The day after his AC/DC comments went viral and made national headlines, Joe Maddon flip-flopped his position on the Cubs hosting concerts at Wrigley Field.
Whether or not someone upstairs told the manager to change his tune – or a master manipulator of the media didn’t realize how much his words would echo on Twitter and across the Internet – Maddon backtracked during Tuesday’s pregame media session and gave a pro-concert message for the cameras.
“That’s good stuff,” Maddon said. “I have no problem with any of that. Zero. Zilch. Nada. That was an attempt at weak humor yesterday, so I was guilty of that, and I can be very weak at times. Regarding the bad hop, I have no problem with the concert whatsoever. None. Zero. Zilch. Nada.”
Sitting in the same interview room/dungeon after Monday night’s 9-5 win over the Milwaukee Brewers, Maddon took an innocuous question about Anthony Rizzo and Starlin Castro finally being able to play winning baseball in September and seemingly used it to make a larger point about the franchise’s business/baseball priorities.
Maddon blamed Castro’s fielding error on last week’s AC/DC concert, which “totally messed up our infield.” The explanation roughly 18 hours later sounded like a bit from “Curb Your Enthusiasm,” one of Maddon’s favorite TV shows.
“I was very flippant,” Maddon said. “‘Very flippant’ – is that redundant? Could you be ‘very flippant?’ Or are you just ‘flippant?’ I think I was just ‘flippant.’ Or I was just ‘very.’ One of the two.”
Do you like AC/DC?
“I do, but I’m not as current or hip to their stuff,” Maddon said. “My group is like the 60s and the 70s groups.”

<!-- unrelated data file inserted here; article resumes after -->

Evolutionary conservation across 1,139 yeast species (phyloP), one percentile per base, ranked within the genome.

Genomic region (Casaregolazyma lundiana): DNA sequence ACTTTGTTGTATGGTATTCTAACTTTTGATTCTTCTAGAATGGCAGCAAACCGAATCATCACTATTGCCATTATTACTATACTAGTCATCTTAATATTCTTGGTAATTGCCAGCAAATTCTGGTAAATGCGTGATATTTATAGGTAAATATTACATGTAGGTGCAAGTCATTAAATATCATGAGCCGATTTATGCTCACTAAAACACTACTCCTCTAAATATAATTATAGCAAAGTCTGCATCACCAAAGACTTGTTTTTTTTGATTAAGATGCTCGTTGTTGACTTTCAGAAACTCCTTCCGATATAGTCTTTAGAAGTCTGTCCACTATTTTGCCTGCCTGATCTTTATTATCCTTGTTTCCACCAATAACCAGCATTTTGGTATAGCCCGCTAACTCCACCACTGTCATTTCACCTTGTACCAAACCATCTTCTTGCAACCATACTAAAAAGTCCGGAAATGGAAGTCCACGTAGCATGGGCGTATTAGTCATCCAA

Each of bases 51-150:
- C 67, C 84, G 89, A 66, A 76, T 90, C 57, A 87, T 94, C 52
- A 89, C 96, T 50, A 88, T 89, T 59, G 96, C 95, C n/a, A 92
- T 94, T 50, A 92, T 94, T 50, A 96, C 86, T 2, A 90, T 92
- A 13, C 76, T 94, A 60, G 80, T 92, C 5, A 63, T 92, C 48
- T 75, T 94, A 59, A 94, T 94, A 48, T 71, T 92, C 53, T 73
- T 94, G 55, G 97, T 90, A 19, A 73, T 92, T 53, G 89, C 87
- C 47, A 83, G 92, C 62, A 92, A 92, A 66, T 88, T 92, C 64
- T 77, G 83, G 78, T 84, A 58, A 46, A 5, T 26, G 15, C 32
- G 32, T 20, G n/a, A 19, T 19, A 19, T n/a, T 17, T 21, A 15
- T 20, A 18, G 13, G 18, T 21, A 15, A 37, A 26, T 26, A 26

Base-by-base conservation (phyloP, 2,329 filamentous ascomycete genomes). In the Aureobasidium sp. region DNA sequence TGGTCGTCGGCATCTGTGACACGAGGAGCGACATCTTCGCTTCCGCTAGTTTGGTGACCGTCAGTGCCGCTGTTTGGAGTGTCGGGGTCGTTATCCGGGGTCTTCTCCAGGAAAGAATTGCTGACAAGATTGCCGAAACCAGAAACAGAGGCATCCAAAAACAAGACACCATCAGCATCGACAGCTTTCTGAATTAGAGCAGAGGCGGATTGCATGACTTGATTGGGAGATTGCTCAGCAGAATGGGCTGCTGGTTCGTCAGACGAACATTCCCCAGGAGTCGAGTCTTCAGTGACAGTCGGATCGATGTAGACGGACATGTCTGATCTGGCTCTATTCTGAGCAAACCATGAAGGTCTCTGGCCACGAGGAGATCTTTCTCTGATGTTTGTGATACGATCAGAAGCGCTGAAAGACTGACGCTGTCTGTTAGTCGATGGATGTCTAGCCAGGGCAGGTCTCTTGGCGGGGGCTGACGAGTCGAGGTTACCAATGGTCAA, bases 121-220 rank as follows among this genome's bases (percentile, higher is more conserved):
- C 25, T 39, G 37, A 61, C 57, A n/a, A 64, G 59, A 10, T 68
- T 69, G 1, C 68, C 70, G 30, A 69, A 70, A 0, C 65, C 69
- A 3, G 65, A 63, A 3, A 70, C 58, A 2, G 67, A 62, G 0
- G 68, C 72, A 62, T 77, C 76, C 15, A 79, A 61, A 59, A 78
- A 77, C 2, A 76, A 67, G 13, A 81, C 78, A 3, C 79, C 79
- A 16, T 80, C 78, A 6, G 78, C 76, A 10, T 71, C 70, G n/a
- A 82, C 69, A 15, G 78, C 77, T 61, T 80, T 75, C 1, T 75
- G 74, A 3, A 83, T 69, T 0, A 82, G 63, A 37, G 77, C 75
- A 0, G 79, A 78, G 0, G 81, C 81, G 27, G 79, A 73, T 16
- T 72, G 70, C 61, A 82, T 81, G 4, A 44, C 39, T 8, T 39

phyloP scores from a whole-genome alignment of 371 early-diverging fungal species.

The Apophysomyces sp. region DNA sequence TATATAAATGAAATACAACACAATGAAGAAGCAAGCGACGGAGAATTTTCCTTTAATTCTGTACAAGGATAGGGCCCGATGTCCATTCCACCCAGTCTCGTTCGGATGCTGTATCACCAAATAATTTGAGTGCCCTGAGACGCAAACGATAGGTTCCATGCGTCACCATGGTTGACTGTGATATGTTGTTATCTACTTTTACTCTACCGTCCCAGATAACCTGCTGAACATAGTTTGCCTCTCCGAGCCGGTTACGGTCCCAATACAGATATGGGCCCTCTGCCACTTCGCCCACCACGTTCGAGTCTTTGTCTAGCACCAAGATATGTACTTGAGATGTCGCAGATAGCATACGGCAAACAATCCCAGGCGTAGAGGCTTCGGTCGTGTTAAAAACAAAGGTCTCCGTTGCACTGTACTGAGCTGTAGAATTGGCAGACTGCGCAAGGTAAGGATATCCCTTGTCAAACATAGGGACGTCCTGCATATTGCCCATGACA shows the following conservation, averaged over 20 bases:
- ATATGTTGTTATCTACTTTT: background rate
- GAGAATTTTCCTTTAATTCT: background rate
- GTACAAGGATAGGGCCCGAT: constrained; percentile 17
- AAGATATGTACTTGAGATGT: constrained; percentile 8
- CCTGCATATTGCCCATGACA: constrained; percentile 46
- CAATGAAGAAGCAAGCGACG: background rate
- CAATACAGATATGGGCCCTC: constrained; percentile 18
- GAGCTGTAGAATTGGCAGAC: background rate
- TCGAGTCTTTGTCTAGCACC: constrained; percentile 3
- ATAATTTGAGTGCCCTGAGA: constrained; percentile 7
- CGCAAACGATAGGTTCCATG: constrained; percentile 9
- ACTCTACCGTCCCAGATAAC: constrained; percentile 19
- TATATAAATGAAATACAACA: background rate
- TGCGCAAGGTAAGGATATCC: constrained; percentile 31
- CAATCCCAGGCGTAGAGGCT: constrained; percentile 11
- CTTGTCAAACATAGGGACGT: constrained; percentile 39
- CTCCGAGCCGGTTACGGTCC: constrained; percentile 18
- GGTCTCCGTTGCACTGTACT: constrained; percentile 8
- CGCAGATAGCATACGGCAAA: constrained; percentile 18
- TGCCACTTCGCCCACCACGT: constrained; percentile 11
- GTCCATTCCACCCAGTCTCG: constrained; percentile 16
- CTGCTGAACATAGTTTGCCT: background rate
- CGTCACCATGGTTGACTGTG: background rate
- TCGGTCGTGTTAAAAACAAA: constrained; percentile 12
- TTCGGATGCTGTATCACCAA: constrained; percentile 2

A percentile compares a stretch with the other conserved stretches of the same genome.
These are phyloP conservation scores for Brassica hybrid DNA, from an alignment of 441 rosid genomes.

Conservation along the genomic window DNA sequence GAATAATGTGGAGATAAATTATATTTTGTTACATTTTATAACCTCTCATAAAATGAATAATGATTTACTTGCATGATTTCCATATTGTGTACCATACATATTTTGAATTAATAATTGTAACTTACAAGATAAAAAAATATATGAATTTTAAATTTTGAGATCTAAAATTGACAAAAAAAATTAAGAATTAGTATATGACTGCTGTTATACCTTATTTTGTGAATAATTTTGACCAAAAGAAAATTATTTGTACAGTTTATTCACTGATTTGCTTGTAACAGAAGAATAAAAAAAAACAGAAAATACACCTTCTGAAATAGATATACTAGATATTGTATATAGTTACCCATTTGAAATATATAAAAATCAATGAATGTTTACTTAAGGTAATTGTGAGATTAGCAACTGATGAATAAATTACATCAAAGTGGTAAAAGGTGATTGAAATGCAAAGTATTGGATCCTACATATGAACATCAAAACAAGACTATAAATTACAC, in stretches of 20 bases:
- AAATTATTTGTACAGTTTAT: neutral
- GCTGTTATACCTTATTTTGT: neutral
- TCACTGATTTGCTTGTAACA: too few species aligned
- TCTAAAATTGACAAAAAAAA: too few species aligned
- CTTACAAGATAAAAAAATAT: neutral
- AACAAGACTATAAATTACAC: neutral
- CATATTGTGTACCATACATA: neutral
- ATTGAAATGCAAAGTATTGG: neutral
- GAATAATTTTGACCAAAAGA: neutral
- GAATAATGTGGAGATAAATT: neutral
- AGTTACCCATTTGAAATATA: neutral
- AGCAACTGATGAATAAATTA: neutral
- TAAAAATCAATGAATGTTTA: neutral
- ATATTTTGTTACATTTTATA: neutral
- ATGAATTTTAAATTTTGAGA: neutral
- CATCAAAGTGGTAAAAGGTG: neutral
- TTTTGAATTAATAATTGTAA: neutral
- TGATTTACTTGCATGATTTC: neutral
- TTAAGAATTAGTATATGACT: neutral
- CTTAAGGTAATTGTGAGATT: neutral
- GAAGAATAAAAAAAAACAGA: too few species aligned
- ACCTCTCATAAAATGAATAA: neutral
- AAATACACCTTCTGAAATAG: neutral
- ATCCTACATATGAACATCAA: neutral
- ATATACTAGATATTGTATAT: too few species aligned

Maddon enjoys talking to reporters and wants to protect Castro, who has thrived as a part-time second baseman after losing his status as a franchise shortstop.
Maddon has also complained about the inconsistent start times for weekend games at Wrigley Field, another complicated issue for Crane Kenney’s business-operations department.
Every business in the neighborhood should be hustling and hoping to cash in on the clinching celebrations and possible home playoff games in October.
The Ricketts family wants to leverage an iconic venue and turn Wrigleyville into a year-round destination. In theory, revenue-generating events like an AC/DC concert should help the Cubs get players and improve the on-field product.
“I don’t know how that all works,” Maddon said. “The citizenry really enjoys this stuff. And I’m all about that. In this particular area, my God, it’s so vibrant, why wouldn’t you do it here with that marquee?
“Springsteen was here. And then you see Billy Joel. And I think it’s great. It’s absolutely awesome. I would never want to get in the way of that. If there’s any way that we could attend at least one, I would really appreciate that.”
[NBC SHOP: Gear up, Cubs fans!]
The Cubs haven’t really answered what happens to the Masahiro Tanaka money ($20 million) rolled over from last season and built into this year’s budget. The surge of interest in this team – plus the potential for a long playoff run – should help the bottom line for Theo Epstein’s baseball-operations department.
Ultimately, the Cubs having a big-market payroll again depends on the next TV deal and the complex leveraged partnership between the Ricketts family and Sam Zell’s Tribune Co. (which included a piece of Comcast Sportsnet Chicago, the owner of exclusive cable rights through the 2019 season).
It doesn’t sound like the Cubs will stop showcasing performers like Foo Fighters and Zac Brown Band. The synergy and access to musical talent had helped drive the decision to leave WGN-AM 720 and start a new partnership with CBS Radio this season.
“The only thing I’d like to see changed is the fact that we could attend them,” Maddon said. “I don’t know how that could happen, though. Like you’re playing a home series, it would be hard to play the game, set it up and then set up for the field afterwards. I have no problems with the concerts whatsoever. I’m a big music fan.”